Journal of the House of Lords: Volume 18, 1705-1709. Originally published by His Majesty's Stationery Office, London, 1767-1830.
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Die Veneris, 15 Martii.
Debentures on Irish Forfeited Estates, Bill.
Hodie 2a vice lecta est Billa, intituled, "An Act to enlarge the Time for registering unsatisfied Debentures upon the forfeited Estates in Ireland; and for renewing of other Debentures, which have been lost, burnt, or destroyed."
Cotton Library, Report.
The Lord Halifax, from the Lords Committees appointed to consider of the Methods of keeping Records and Public Papers in Offices, and how they are kept; and to consider of Ways to remedy what shall be found to be amiss, having taken into Consideration the Cottonian Library, reported:
"That the Committee, having received several Proposals from Sir John Cotton, and likewise a Report from the Surveyors General, ordered the same to be laid before the House, together with their Opinion, That, in Consideration of the Usefulness the said House and Gardens may be to the Public, and to the Two Houses of Parliament, Her Majesty be humbly desired to order the same to be purchased, for the Use of the Crown, and the Advantage of the Family that have given so great a Benefaction to the Public."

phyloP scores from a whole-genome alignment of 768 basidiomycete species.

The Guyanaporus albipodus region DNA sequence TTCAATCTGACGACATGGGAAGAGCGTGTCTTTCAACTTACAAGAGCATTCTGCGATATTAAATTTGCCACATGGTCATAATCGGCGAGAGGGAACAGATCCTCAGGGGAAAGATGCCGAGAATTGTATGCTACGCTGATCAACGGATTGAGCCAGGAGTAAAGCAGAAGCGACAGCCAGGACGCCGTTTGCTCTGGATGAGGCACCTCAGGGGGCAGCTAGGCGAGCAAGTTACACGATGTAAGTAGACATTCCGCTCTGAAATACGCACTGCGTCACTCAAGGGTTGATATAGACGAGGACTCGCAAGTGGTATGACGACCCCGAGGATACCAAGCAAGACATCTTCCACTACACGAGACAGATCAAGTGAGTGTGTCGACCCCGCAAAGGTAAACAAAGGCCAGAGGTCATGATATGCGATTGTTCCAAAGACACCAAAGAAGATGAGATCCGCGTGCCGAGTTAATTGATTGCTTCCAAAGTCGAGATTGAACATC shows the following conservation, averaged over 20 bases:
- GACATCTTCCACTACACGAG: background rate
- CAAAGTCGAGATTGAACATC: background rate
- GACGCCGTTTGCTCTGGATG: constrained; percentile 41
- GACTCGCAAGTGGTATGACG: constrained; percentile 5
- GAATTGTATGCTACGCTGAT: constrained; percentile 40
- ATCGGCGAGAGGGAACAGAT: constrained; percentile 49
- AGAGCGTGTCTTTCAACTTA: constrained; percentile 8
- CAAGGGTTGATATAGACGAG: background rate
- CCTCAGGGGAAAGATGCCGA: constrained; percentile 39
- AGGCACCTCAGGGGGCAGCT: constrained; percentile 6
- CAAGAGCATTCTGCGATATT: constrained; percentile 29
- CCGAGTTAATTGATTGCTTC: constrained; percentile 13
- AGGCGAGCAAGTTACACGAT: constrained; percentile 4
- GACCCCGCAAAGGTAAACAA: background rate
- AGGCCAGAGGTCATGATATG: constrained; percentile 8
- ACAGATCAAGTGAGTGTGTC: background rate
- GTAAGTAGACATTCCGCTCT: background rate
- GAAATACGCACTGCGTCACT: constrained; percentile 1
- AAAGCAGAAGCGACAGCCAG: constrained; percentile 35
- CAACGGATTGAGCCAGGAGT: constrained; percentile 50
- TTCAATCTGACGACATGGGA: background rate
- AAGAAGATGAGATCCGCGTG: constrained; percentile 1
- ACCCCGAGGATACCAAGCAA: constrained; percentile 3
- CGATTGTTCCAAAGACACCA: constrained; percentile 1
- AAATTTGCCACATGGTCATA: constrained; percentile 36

Sir J. Cotton's Proposal for Sale of the House to keep it in.
"Whereas the late Sir John Cotton, his Grandfather, did, in the Twelfth and Thirteenth Year of the Reign of the late King William, of Glorious Memory, procure an Act of Parliament, for settling and preserving his Library, which had been purchased at a very great Charge and Expense, by vesting the same in Trustees, for the Benefit of the Public, according to the Purposes mentioned in the said Act; with which the present Sir John Cotton hath been, and still is, desirous to comply, provided the Library be not removed, contrary to the Intentions of his Grandfather, expressed in the said Act: And whereas the Mansion-house and Gardens, together with the said Library, are, by the same Act, vested in Trustees, to the Use of the Heirs Males of the Family and Name; and since, by reason of the Straitness of the Place, and ruinous Condition of the Building wherein the Library is now kept, and the inconvenient Passage to the same, it is thought that the good Intentions of the said Act cannot be conveniently performed; and therefore it hath been proposed, that some Method might be found out, consistent with the former Act, (which the present Sir John Cotton thinks himself indispensably obliged to follow in all respects, as the Will and Directions of his Grandfather.)